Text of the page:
Chait, one should note, famously wrote of the early Bush-Cheney budgetary statements: "He's [Bush] lying," and that deficits and mounting debt were sure to follow. Chait was right. And he's right again.
From The New Republic:
A few weeks ago, I wrote a column pointing out how strange it is that President Obama is being blamed for huge budget deficits, when the projected deficits we face are entirely due to policies he inherited. In my column, I cited this paper by the Center on Budget and Policy priorities, which found that Obama's budget would reduce the budget by $900 billion over ten years compared with keeping current policies in place.
Yesterday David Leonhardt of the New York Times took up a similar question. Leonhardt looked at the budget from 2009 through 2012, and tried to figure out what had changed in those years since 2001. He found that the business cycle accounted for 37% of the higher red ink. More than half came from legislation signed by President Bush. Seven percent came from Obama's stimulus bill, and only three percent from his regular budget.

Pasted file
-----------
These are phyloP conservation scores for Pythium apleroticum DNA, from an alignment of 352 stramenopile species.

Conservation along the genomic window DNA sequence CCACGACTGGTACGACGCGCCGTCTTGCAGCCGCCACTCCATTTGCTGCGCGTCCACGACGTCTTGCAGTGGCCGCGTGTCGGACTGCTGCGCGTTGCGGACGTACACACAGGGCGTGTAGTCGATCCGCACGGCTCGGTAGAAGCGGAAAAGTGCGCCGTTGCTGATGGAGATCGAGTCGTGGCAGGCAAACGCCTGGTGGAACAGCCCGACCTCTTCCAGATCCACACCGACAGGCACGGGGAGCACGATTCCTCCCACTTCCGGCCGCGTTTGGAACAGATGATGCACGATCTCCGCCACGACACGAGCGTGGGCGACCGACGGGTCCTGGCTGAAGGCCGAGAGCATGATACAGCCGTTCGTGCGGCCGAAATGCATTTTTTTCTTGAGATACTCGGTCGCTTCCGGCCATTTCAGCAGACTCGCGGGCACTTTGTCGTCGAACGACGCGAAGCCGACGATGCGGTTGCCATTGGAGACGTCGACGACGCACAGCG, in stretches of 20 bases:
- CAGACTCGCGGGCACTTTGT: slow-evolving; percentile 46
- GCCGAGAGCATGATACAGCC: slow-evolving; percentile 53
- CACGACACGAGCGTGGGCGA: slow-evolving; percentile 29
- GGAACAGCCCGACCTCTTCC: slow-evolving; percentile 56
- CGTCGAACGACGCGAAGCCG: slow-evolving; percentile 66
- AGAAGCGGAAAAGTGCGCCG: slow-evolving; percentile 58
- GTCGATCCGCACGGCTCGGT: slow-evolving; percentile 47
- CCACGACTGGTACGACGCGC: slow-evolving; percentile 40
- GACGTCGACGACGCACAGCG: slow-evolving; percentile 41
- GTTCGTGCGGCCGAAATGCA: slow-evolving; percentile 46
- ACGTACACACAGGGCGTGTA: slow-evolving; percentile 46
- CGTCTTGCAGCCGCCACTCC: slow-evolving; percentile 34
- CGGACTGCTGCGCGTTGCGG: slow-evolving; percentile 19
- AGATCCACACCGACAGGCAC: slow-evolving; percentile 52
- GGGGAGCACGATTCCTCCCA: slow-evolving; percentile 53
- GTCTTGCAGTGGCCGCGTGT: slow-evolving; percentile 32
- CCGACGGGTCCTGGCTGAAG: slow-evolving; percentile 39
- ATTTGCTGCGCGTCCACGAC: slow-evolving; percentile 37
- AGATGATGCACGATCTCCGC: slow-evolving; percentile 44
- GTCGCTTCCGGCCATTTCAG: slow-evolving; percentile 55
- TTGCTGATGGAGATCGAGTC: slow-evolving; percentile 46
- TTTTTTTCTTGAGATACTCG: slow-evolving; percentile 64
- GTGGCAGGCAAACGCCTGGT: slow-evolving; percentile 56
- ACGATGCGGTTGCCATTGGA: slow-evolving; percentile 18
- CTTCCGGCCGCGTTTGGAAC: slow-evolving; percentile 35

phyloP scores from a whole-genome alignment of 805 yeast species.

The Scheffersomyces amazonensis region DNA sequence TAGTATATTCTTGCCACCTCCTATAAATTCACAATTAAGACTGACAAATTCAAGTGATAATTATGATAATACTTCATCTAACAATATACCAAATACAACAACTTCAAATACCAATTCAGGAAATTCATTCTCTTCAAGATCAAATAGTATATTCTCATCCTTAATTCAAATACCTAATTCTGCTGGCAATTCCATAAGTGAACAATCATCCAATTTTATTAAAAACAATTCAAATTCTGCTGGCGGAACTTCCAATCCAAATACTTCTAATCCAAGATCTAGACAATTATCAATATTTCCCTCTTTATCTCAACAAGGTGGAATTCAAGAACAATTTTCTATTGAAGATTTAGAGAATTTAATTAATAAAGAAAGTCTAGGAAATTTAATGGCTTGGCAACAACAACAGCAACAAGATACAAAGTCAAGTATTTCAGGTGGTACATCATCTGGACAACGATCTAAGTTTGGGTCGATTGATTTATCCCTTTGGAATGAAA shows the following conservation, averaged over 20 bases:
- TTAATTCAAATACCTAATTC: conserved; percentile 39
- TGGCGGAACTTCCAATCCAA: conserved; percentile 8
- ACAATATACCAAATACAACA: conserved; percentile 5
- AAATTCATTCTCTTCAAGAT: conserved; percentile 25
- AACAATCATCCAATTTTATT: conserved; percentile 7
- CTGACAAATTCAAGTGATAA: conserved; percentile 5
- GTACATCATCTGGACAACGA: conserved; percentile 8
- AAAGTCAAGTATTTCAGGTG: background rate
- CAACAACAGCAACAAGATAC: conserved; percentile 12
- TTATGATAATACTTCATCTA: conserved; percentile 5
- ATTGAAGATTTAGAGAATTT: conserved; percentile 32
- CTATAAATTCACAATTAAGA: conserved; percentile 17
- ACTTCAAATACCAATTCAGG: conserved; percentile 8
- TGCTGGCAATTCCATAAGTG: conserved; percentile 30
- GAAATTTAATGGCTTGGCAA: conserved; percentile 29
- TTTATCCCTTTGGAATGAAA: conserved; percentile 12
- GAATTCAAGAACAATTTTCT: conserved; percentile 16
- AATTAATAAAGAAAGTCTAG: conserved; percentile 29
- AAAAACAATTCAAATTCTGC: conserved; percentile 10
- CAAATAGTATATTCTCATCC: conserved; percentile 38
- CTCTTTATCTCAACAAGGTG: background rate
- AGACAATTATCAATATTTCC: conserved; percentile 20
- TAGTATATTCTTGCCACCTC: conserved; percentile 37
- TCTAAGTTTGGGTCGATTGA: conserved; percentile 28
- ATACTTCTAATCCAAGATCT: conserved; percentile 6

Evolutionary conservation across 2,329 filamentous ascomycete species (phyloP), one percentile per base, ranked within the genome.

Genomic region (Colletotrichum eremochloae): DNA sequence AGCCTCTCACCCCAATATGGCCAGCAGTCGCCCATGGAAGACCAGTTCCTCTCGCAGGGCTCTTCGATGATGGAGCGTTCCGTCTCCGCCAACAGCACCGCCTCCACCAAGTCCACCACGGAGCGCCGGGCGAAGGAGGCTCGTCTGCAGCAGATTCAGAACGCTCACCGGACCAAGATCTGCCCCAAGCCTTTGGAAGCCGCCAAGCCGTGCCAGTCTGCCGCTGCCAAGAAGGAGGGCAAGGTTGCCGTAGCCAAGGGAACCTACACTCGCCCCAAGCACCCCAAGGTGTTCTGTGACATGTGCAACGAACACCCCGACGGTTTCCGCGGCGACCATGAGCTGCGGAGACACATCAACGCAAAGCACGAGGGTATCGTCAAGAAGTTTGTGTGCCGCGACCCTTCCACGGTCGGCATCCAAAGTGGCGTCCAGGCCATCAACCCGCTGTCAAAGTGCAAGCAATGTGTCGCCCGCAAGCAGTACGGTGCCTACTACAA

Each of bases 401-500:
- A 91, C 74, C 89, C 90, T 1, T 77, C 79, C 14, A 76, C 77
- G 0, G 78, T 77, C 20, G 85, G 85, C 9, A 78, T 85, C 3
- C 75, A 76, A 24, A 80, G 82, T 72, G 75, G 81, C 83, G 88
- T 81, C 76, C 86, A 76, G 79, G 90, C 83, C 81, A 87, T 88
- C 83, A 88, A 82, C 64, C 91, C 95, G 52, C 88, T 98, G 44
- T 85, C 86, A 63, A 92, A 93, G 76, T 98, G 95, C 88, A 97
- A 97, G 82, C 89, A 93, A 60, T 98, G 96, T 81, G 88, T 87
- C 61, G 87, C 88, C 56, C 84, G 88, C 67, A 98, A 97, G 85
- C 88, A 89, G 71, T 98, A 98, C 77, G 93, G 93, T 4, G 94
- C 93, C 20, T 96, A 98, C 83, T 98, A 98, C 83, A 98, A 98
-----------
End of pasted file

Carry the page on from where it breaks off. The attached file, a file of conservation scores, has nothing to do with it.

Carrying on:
It was an admirable and serious article. A good sense of how serious can be seen in the contrast to a Politico story that ran the same day. Politico concerned itself entirely with the perception that Obama is responsible for the new debt without bothering to explore the merits of the perception. It ran quotes alleging as much (GOP Sen. John Cornyn: 'This was not an inherited situation. This was a matter entirely of this administration’s and this Democratic leadership’s making') without pointing out that the allegation is demonstrably false.
This debate such as it is sounds familiar in Wisconsin political circles with the same malarkey emitting from the GOP and its shills.